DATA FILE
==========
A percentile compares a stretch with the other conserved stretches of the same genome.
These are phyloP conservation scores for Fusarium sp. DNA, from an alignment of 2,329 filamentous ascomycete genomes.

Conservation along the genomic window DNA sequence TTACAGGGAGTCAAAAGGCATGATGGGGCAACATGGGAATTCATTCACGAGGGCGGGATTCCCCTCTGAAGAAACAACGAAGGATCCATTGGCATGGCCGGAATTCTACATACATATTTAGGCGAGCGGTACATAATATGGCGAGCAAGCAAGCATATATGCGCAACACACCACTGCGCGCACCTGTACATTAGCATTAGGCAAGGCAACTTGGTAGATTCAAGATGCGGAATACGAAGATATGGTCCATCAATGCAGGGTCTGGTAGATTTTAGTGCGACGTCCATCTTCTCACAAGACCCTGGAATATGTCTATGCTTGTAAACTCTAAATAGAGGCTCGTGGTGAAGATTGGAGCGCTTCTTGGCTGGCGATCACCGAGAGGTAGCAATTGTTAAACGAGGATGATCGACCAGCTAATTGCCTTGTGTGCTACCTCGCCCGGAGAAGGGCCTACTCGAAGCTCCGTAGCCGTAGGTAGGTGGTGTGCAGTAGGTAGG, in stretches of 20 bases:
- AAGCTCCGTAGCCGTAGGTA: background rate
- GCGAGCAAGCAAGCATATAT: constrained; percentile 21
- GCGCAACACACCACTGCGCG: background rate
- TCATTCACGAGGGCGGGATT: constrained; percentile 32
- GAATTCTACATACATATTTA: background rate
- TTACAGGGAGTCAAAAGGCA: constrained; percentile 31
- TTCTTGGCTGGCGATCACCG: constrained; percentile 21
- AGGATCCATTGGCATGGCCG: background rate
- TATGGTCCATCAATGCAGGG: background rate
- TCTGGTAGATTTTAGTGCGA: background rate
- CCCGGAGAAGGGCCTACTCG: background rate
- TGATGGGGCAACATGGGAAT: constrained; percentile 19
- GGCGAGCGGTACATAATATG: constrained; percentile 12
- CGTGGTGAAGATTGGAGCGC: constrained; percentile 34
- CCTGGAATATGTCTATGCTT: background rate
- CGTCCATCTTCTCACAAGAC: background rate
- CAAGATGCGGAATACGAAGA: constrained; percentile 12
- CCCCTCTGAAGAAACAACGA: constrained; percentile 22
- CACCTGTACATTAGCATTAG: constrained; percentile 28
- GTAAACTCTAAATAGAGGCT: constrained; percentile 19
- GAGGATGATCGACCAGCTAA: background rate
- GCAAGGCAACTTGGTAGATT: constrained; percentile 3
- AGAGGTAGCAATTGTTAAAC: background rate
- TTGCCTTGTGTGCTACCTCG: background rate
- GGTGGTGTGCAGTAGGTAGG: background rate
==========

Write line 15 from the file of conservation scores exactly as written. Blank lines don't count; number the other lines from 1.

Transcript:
- TGATGGGGCAACATGGGAAT: constrained; percentile 19